2021 AV7

Summary

2021 AV7
Discovery [1][2]
Discovered byAMACS1 (W94)
Alain Maury
G. Attard
Discovery siteSan Pedro de Atacama
Discovery date15 January 2021 (first observed)
Designations
2021 AV7
11E401 [3]
NEO · Apollo · PHA[4]
Orbital characteristics[4]
Epoch 17 December 2021 (JD 2459200.5)
Uncertainty parameter 1 [4]
Observation arc4.81 yr (1,756 days)
Aphelion5.206 AU
Perihelion0.8976 AU
3.052 AU
Eccentricity0.70587
5.33 yr
339.452°
0° 11m 5.546s / day
Inclination29.400°
153.486°
7 April 2021 03:28 UT [4]
39.043°
Earth MOID0.00047 AU (70,000 km)
Jupiter MOID0.78459 AU (117,373,000 km)
TJupiter2.650
Physical characteristics
Mean diameter
0.44–1.00 km (assumed albedo 0.05–0.25)[5]
20.0 (April 2021)[6]
19.8 (at discovery)[1]
19.0±0.5[4]
19.0[2]

2021 AV7 is a near-Earth asteroid of the Apollo group, discovered by astronomers Alain Maury and G. Attard at San Pedro de Atacama, Chile on 15 January 2021. With an estimated diameter of 450–1,000 m (1,480–3,280 ft), it is considered a potentially hazardous asteroid. It has a highly elliptical orbit that brings it within Earth's orbit. Although its nominal orbit has a small minimum orbit intersection distance around 70,000 km (43,000 mi) from Earth's orbital path, the asteroid does not make any close approaches within 0.2 astronomical units (30×10^6 km; 19×10^6 mi) over the next 100 years.[4]

Discovery

2021 AV7 was discovered by astronomers Alain Maury and G. Attard at San Pedro de Atacama, Chile on 15 January 2021. It was first observed in the constellation Canis Major at an apparent magnitude of 19.8.[1] The asteroid was moving at an on-sky rate of 1.15 arcseconds per minute, from a distance of 0.656 AU (98.1 million km; 61.0 million mi) from Earth.[7]

The asteroid was subsequently listed on the Minor Planet Center's Near-Earth Object Confirmation Page (NEOCP) as 11E401.[3] Over three days, follow-up observations were carried out by various observatories including Spacewatch (691) at Kitt Peak and the Steward Observatory (I52) at Mount Lemmon. The listing was confirmed and publicly announced as 2021 AV7 on 18 January 2021.[1]

Orbit and classification

Orbit diagram of 2021 AV7, Jupiter, and the inner planets viewed from the ecliptic pole

With a long observation arc spanning over 4 years, the orbit of 2021 AV7 is well-secured with a condition code of 1.[4] The earliest known precovery observations of 2021 AV7 are from Pan-STARRS 1 on 9 July 2016. These precovery observations were published by the Minor Planet Center on 30 April 2021.[8]

2021 AV7 orbits the Sun at an average distance of 3.05 AU once every 5.33 years. Its orbit has a high eccentricity of 0.71 and an inclination of 29° with respect to the ecliptic plane. Over the course of its orbit, its distance from the Sun ranges from 0.90 AU at perihelion to 5.2 AU at aphelion, crossing the orbits of Earth, Mars, and Jupiter.[4] Since its orbit crosses that of Earth's while having a semi-major axis greater than 1 AU, 2021 AV7 is classified as an Apollo asteroid. Although its nominal orbit has a small minimum orbit intersection distance around 0.00047 AU (70,000 km; 44,000 mi) from Earth's orbital path, the asteroid will not make any close approaches within 0.2 astronomical units (30×10^6 km; 19×10^6 mi) over the next 200 years.[4]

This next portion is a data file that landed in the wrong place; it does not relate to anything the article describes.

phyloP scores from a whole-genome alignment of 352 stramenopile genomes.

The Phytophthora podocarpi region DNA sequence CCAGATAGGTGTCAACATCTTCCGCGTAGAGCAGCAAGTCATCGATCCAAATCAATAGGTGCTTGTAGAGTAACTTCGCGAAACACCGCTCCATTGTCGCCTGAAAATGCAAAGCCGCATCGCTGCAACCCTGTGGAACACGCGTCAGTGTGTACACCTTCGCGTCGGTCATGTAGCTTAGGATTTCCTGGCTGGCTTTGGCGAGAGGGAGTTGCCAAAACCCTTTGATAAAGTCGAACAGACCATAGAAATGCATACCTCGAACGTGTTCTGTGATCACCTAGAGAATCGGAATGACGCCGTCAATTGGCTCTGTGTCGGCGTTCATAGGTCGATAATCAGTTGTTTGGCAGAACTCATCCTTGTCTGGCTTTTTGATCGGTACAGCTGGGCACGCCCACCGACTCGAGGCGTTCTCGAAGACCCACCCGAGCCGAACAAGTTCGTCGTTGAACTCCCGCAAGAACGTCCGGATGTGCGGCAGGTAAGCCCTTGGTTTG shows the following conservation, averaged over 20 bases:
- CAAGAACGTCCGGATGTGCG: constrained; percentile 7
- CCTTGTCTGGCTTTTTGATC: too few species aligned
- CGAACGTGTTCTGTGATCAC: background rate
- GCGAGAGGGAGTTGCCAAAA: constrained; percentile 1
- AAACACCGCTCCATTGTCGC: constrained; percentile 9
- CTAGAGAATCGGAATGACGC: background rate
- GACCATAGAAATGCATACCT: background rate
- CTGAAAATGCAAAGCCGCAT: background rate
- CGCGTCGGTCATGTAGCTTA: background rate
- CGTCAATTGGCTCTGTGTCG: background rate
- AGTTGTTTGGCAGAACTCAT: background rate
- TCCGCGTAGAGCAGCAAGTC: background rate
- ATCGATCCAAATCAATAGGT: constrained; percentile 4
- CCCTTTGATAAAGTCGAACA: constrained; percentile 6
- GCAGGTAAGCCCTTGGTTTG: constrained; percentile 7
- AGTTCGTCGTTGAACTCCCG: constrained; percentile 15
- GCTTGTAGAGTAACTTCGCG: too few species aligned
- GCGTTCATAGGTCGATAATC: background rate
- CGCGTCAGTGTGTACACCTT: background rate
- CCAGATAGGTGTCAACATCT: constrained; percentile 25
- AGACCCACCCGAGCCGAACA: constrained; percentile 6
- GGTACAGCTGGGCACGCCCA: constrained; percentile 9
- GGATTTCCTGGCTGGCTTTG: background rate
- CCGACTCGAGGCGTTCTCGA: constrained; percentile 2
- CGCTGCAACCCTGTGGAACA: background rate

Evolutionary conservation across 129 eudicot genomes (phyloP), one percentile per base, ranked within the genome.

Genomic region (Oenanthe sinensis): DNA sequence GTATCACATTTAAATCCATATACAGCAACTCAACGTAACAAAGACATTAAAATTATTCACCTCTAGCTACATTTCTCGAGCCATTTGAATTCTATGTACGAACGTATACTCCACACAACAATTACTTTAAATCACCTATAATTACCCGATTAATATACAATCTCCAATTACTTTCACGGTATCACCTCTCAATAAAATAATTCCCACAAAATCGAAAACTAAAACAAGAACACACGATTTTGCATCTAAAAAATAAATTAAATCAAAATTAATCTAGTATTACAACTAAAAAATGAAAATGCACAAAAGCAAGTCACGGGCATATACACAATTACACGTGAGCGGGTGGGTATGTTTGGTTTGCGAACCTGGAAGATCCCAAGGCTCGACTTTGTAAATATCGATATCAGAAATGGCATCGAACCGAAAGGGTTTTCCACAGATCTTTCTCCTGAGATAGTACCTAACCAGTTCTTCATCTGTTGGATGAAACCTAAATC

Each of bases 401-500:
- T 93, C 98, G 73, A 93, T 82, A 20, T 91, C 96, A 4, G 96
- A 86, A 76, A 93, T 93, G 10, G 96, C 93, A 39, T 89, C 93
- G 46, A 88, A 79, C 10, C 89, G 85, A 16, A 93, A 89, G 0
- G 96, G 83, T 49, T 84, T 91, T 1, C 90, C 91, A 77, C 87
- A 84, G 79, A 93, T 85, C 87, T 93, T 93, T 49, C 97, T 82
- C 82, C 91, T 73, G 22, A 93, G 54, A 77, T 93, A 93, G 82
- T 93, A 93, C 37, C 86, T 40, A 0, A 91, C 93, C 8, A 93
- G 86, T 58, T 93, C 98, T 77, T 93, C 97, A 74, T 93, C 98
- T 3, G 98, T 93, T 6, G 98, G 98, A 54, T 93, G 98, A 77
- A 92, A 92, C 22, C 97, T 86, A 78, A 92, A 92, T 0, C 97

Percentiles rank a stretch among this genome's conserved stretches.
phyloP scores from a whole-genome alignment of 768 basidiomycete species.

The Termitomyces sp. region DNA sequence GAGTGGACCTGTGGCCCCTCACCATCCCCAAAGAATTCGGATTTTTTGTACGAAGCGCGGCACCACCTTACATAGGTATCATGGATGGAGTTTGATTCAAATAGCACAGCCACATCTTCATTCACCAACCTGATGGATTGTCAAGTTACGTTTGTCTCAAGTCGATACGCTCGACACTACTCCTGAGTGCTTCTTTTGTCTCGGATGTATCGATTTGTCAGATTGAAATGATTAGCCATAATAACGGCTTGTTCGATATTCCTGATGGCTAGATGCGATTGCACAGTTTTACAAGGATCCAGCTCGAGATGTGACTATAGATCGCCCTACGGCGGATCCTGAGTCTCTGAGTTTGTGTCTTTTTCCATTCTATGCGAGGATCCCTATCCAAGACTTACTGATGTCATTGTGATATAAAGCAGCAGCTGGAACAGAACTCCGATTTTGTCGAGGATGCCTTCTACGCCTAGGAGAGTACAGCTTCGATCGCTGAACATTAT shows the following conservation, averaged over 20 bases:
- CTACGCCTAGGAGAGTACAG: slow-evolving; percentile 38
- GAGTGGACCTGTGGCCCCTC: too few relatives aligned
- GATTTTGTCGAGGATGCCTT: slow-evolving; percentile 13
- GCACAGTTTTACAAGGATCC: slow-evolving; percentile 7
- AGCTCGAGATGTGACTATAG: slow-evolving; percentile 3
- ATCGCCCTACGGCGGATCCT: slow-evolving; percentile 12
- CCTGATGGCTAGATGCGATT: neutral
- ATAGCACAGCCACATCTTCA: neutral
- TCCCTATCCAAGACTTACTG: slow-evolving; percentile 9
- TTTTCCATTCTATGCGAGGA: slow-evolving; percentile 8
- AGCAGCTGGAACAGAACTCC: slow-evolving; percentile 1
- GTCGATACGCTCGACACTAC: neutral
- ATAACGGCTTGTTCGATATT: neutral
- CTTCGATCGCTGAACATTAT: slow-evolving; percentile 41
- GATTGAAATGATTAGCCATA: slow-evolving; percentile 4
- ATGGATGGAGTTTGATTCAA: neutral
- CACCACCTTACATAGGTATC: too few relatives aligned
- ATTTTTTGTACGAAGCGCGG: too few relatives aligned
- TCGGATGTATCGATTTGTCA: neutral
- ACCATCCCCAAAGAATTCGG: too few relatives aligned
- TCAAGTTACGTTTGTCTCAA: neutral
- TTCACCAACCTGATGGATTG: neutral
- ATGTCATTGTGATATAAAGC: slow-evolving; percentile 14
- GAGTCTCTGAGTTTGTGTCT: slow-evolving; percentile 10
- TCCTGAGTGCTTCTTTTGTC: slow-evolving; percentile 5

Physical characteristics

Diameter and albedo

Based on an magnitude-to-diameter conversion and a measured absolute magnitude of 18.9, 2021 AV7 measures between 440 and 1,000 meters in diameter for an assumed geometric albedo of 0.25 and 0.05, respectively.[2][5]

References

  1. ^ a b c d "MPEC 2021-B45 : 2021 AV7". Minor Planet Electronic Circular. Minor Planet Center. 18 January 2021. Retrieved 19 January 2021.
  2. ^ a b c "2021 AV7". Minor Planet Center. International Astronomical Union. Retrieved 19 January 2021.
  3. ^ a b "2021 AV7". NEO Exchange. Las Cumbres Observatory. 18 January 2021. Retrieved 19 January 2021.
  4. ^ a b c d e f g h i "JPL Small-Body Database Browser: 2021 AV7" (2021-03-25 last obs.). Jet Propulsion Laboratory. Retrieved 10 April 2021.
  5. ^ a b Bruton, Dan. "Conversion of Absolute Magnitude to Diameter for Minor Planets". Department of Physics, Engineering, and Astronomy. Stephen F. Austin State University. Retrieved 19 January 2021.
  6. ^ "2021AV7". Near Earth Objects – Dynamic Site. Department of Mathematics, University of Pisa, Italy. Retrieved 19 January 2021.
  7. ^ "2021AV7 Ephemerides". Near Earth Objects – Dynamic Site (Ephemerides at discovery (obs. code W94)). Department of Mathematics, University of Pisa, Italy. Retrieved 19 January 2021.
  8. ^ "MPEC 2021-H152 : 2021 AV7". Minor Planet Electronic Circular. Minor Planet Center. 30 April 2021. Retrieved 6 May 2021.

External links

  • MAP program discoveries, Alain Maury, San Pedro de Atacama Celestial Explorations, 10 February 2021
  • 2021 AV7 at NeoDyS-2, Near Earth Objects—Dynamic Site
    • Ephemeris · Obs prediction · Orbital info · MOID · Proper elements · Obs info · Close · Physical info · NEOCC
  • 2021 AV7 at ESA–space situational awareness
    • Ephemerides · Observations · Orbit · Physical Properties · Summary
  • 2021 AV7 at the JPL Small-Body Database
    • Close approach · Discovery · Ephemeris · Orbit diagram · Orbital elements · Physical parameters